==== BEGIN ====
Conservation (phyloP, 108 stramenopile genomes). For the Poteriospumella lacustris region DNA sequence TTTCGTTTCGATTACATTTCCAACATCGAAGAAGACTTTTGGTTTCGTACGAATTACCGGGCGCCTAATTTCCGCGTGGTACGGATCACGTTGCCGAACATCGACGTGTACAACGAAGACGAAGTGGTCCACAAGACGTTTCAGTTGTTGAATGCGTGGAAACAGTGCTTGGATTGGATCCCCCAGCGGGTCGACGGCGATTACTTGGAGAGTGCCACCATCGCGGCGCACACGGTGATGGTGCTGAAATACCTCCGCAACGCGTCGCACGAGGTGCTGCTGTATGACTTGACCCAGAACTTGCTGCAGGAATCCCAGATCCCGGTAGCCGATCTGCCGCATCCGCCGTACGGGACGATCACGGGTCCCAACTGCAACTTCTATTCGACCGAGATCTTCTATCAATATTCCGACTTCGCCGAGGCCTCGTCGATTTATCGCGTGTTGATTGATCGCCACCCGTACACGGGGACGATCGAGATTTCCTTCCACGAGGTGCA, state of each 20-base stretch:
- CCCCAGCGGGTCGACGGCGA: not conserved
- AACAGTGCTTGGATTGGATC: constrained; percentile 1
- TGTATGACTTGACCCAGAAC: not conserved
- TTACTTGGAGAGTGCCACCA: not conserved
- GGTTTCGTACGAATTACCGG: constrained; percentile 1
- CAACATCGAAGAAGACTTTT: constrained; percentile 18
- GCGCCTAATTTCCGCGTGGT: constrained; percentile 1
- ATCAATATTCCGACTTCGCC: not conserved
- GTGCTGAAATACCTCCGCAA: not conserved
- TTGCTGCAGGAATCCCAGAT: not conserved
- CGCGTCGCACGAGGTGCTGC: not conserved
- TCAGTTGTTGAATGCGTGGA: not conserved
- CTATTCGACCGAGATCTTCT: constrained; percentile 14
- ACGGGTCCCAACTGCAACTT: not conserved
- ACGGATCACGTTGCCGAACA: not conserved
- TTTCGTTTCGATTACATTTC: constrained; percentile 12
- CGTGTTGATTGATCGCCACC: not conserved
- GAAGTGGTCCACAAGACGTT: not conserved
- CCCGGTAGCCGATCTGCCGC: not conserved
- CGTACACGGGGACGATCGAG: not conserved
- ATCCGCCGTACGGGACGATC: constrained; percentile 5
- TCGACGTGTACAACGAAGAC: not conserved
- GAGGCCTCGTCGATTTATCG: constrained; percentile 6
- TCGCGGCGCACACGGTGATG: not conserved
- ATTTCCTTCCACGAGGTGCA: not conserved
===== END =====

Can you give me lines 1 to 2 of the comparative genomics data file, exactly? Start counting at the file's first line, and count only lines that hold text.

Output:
Conservation (phyloP, 108 stramenopile genomes). For the Poteriospumella lacustris region DNA sequence TTTCGTTTCGATTACATTTCCAACATCGAAGAAGACTTTTGGTTTCGTACGAATTACCGGGCGCCTAATTTCCGCGTGGTACGGATCACGTTGCCGAACATCGACGTGTACAACGAAGACGAAGTGGTCCACAAGACGTTTCAGTTGTTGAATGCGTGGAAACAGTGCTTGGATTGGATCCCCCAGCGGGTCGACGGCGATTACTTGGAGAGTGCCACCATCGCGGCGCACACGGTGATGGTGCTGAAATACCTCCGCAACGCGTCGCACGAGGTGCTGCTGTATGACTTGACCCAGAACTTGCTGCAGGAATCCCAGATCCCGGTAGCCGATCTGCCGCATCCGCCGTACGGGACGATCACGGGTCCCAACTGCAACTTCTATTCGACCGAGATCTTCTATCAATATTCCGACTTCGCCGAGGCCTCGTCGATTTATCGCGTGTTGATTGATCGCCACCCGTACACGGGGACGATCGAGATTTCCTTCCACGAGGTGCA, state of each 20-base stretch:
- CCCCAGCGGGTCGACGGCGA: not conserved